INTERVIEWS, REVIEWS & RELATED ARTICLES
New Musical Express January 20, 1979 - by Angus MacKinnon
MEMO FROM EURO-CHIC CENTRAL
Missive received from Euro-Chic Central, memo attached reads: "Enclosed three items as scheduled. Suggest appropriate swift-sell terminology, e.g. 'More modern metal mood-music machine music made in West Germany' or 'Hi-fashion fun for all the future-present family.' Ends."
After The Heat is the second Eno and Cluster collaboration and, although probably recorded at the same time as the non-committal Cluster & Eno, a much better brand and brew. Quite why I'm not sure, but After The Heat seems a more purposeful proposition and anyone taken with Eno's own exemplary Music For Films will warm to this like fleas to flesh.
.Although their penchant for soft-screen electronic soundscaping has very finite limitations, E & C consistently avoid obvious and overt repetition of texture and timbre. Most of the ten sketches here are essentially simple and schematic, relying more on technique and treatment than on innate sense and structure. The titles are not so much descriptive as suggestive: you can dream or doze them anywhichway you want.
The concurrent triptych of Luftschloß, The Shade and Old Land is notably atmospheric and impressionistic, discreet or direct, your own choice, descendant from Debussy and Ravel. Over on side two, Bass & Apex tops the tanks, a churning, visceral riff-cycle based on an almost Gregorian scale, a courtly cyber-dance.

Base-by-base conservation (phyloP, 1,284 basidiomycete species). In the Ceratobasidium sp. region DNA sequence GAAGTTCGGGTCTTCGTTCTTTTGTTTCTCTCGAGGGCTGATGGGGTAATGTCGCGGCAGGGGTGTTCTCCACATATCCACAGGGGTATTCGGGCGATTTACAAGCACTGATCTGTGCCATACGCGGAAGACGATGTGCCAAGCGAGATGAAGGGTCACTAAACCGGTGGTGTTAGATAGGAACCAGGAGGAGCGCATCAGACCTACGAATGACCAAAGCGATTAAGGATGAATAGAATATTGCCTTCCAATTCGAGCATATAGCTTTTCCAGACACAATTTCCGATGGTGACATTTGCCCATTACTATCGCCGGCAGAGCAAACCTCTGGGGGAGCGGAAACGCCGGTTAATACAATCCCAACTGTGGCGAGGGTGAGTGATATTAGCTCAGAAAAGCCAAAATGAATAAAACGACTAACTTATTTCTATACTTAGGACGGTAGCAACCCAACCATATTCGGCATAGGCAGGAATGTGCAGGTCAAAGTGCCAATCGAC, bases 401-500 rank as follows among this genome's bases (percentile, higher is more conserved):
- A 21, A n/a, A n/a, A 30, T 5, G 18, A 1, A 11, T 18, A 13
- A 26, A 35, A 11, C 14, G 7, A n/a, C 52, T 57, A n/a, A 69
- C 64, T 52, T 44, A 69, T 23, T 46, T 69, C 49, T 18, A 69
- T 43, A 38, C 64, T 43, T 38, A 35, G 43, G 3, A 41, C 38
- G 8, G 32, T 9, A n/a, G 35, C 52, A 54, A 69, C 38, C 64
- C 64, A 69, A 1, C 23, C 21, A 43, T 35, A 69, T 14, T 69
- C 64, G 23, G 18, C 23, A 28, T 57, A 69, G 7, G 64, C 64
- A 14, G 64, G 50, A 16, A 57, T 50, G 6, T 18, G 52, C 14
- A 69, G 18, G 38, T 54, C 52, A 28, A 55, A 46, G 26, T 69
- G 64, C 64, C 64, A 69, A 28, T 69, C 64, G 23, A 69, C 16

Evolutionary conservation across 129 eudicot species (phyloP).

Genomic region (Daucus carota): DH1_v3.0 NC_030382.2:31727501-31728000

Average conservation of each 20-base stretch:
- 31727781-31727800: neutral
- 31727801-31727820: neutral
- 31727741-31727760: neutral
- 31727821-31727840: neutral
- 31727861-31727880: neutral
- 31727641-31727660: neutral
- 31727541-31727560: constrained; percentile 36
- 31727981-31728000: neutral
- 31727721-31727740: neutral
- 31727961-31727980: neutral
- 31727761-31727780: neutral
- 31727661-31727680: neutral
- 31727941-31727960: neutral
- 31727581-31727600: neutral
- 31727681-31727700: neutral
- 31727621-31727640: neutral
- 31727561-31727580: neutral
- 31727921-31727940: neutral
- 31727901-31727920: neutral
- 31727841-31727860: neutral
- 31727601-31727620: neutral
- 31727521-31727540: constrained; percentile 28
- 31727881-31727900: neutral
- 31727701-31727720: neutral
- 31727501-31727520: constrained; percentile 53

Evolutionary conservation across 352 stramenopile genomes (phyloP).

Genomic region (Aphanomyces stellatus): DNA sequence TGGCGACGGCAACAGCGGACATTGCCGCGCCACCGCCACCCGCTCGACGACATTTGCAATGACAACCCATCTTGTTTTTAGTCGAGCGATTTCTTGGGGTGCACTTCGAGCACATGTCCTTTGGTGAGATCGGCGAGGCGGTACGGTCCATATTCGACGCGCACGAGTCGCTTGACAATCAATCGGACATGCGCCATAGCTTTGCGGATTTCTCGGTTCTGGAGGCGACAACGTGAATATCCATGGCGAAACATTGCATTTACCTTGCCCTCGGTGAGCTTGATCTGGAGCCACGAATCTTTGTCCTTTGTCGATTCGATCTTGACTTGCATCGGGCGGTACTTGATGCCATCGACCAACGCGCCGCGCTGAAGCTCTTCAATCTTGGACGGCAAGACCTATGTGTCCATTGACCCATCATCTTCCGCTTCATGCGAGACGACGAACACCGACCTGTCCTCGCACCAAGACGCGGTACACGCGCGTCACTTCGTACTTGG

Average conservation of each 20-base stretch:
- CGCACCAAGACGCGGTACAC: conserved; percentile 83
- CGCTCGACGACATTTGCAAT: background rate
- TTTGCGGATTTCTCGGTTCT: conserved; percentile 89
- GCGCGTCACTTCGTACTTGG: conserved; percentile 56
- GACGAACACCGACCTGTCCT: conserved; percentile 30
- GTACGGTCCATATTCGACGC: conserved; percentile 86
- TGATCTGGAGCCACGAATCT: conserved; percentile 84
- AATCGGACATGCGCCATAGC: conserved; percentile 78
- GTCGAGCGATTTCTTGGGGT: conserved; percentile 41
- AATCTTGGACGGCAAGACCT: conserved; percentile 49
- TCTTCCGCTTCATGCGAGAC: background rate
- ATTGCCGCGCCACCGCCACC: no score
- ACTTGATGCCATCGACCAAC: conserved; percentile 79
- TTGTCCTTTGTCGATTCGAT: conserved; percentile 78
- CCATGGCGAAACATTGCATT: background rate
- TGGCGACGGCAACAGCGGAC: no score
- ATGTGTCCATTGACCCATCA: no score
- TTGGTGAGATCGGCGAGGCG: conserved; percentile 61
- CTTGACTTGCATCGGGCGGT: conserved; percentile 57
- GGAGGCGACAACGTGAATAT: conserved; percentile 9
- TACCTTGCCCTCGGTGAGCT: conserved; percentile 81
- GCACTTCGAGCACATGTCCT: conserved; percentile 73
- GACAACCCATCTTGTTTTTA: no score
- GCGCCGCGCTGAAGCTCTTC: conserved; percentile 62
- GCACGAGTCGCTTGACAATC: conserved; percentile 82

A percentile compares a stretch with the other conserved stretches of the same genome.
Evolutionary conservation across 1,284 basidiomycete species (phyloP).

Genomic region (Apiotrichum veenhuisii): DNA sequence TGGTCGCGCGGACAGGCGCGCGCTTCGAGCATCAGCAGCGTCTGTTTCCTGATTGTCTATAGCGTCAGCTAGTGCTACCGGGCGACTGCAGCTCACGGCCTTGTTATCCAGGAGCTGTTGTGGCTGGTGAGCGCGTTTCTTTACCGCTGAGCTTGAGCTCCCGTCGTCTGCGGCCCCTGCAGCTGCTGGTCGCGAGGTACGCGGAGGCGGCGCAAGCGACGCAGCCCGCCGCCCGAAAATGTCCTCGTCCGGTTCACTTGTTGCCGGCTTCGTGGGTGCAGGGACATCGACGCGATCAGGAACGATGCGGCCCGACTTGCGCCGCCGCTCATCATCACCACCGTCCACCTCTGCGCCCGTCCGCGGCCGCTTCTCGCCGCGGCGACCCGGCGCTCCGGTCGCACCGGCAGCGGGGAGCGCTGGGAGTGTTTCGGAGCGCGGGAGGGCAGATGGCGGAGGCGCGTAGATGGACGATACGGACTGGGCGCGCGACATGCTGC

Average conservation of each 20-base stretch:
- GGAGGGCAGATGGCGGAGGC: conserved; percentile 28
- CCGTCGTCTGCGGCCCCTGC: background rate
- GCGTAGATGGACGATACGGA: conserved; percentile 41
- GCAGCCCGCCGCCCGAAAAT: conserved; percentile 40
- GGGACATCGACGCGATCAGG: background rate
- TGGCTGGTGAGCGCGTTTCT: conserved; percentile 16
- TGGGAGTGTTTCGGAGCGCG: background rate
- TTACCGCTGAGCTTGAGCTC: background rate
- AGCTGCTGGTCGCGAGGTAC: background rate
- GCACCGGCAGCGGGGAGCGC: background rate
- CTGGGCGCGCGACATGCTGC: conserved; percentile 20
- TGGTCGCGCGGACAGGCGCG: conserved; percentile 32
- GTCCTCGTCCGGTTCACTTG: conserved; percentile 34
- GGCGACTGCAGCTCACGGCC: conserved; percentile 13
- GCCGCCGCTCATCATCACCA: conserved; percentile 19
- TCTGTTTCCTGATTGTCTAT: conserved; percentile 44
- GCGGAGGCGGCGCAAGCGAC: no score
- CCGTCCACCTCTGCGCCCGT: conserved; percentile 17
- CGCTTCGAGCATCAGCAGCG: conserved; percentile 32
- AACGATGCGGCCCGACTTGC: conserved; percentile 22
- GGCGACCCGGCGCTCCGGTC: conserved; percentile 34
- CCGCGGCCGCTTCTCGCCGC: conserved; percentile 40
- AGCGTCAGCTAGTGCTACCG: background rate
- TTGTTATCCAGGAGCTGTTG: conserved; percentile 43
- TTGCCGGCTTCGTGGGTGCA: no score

Broken Head also scores steadily, despite Eno's intoning speciously 'alienated' - and alienating (singing, oh how I wish he would stop) - lyrics; a disco-negative robo-stomp rolling and stumbling with neo-Frippertronic guitars, it could just as easily have sparked off Bowie's Beauty And The Beast.
Fortunately The Belldog, a chill counterpoint of electric and electronic instrumentation, also overrides its adEnoidal verbiage, whereas T'Zima N'arki doesn't - even the slice 'n' saw basslines of Can's Holger Czukay can't overcome the tape-twitched inanity of Eno's 'Arabic' vocals.
But, lyrical lapses aside, After The Heat makes sound sense. Reichmann's Wunderbar, however, is far from wonderful. A Dusseldorfer whose credentials escape me, he presents himself as a Kraftwerk cast-off wearing blue-face, black shirt and blue tie and programmes all his machines himself.
What a clever clone. The results are hopelessly derivative. Muddle and merge Kraftwerk, Neu and Tangerine Dream into a lowest common (market) denominator and leave it at that. No, just leave it. Pointless opportunism.
Meanwhile, Conrad Schnitzler was once a member of T. Dream but, like his producer Peter Baumann, seems to have survived to tell another tale. Con is a mostly intelligent and articulate electronic album.
Electric Garden opens uncertainly, an unfortunate revamp of the sequencer format Herbie Hancock deployed on Sextant's Rain Dance. Possibly acidental but certainly incidental, it segues into Ballet Statique, a simple, unadorned syn-circle of surprising charm.
But side two is the one, ambitiously environmental, distinctly unsettling and infinitely more industrial than anything tossed off by the endlessly culpable Throbbing Gristle. Zug, Metall 1 and Black Nails are mechanical in the most literal sense: machine sound, neither music or muzak
Missive returned to Euro-Chic Central, memo attached reads: "Enclosed three items as processed. Suggest deletion of all swift-sell copy. Contents better served by emphasis on merit nit modernity. Ends."